Mary Ellen Mark: "I am holding my photograph of Ram Prakash Singh and his beloved elephant Shyama — taken in 1990. Ram Prakash Singh was the ringmaster of "The Great Golden Circus." The photograph was done in Ahmedabad India. This was part of my Indian Circus Project.
I love India and I love the circus so photographing eighteen circuses all around India was an incredible experience. Unfortunately, Shyama died a few months after this photograph was taken. Supposedly he succumbed to a poisoned chapatti. Ram Prakash Singh was heartbroken. Me also."
Elliot Erwitt: "The picture I am holding was snapped in 1974 just across the street from my apartment in New York's Central Park. It has been 38 years since that event and sadly I have lost track of the participants."
Mark Seliger: "Originally an inside opener for Rolling Stone cover story of Nirvana in conjunction with the release of In Utero, my first Polaroid (with Negative) was by far the most emotional and revealing of his spirit. Two months later Kurt died from a self-inflicted gunshot wound to his head. This photograph became the memorial RS cover."
Brent Stirton: "This is Virunga, the first National Park in Africa, in the Democratic Republic of Congo. The Silverback Mountain Gorilla, along with 6 females, had been killed by a group trying to intimidate conservation rangers into being less proactive in their efforts against poaching & illegal charcoal making.
There are only about 40 of these Silverbacks in the world, so the Rangers were devastated at the assassination. This procession went on for about 5 kms, moving the 600 pound body over hills & through the forest. Over 120 of these rangers have died in the last 10 years doing this job; most make less than $10 a month. They're heroes, there's just no other word that seems appropriate to describe these incredible African men."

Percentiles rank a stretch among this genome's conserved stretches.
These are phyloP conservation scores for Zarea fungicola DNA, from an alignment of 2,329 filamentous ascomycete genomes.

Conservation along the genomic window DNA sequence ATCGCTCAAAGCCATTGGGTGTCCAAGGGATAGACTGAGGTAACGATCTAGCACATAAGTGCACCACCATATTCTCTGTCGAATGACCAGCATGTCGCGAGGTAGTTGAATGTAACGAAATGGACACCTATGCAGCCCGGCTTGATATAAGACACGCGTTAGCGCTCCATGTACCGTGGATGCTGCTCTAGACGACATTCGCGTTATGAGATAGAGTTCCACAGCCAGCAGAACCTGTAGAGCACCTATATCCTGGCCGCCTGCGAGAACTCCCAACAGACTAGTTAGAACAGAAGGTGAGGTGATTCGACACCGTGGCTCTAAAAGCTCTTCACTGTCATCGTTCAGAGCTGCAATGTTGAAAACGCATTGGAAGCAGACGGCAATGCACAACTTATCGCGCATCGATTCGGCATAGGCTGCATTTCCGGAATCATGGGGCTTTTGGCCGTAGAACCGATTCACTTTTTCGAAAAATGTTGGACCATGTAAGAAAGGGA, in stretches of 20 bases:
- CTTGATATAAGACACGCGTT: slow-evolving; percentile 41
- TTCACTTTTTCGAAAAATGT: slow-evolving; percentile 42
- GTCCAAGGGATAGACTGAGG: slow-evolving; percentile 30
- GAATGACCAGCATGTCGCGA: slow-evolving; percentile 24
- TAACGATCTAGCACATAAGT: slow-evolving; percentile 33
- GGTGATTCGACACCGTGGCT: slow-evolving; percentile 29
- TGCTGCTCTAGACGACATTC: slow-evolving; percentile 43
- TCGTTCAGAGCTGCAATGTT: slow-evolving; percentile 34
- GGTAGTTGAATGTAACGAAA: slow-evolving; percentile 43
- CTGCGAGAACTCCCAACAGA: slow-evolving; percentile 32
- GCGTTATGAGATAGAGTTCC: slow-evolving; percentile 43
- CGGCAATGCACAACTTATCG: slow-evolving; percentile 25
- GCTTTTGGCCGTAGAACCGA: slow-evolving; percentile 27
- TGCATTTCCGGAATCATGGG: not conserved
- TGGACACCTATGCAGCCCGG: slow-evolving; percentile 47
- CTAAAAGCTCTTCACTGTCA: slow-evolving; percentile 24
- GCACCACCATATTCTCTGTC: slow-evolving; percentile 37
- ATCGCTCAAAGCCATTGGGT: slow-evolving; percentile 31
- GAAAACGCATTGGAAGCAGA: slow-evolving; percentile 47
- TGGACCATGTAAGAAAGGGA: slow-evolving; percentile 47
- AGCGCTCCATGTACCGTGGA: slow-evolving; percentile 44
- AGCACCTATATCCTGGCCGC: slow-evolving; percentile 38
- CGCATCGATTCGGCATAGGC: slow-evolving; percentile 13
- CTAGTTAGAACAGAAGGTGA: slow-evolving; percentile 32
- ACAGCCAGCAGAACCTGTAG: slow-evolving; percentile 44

Karen Kuehn: "From the 1993 Cats Story shot for National Geographic. The director Thomas Kennedy asked me to shoot an entire story about 'cats.' He did not want it to be typical! So problem solving this assignment was good fun. The Russian Blue Cat and Ballerina legs was inspired by George Balanchine — he used the idea of cats landing always on their toes to teach his dancers."
Lyle Owerko: "No one knew such a beautiful warm day would serve as the backdrop to one of the most painful and confusing events to the heart of mankind. This picture is one small part of such a huge event that ties the threads of thousands of stories and millions of people together.
Written words will never convey the whole scope of the event, nor even summarize the sounds, the smells or even the voices that are frozen in my memory bank from that day. I did the best job I could in photographing 9/11 so that future generations would have an idea of the scope of what happened, to have the evidence of how innocence can so easily be snatched away in a razor's edged moment of time.
My hope is that in time the wounds and pain will heal and that wisdom and peace will prevail among the darkness of this event, so that humanity can move forward into a time of grace and understanding."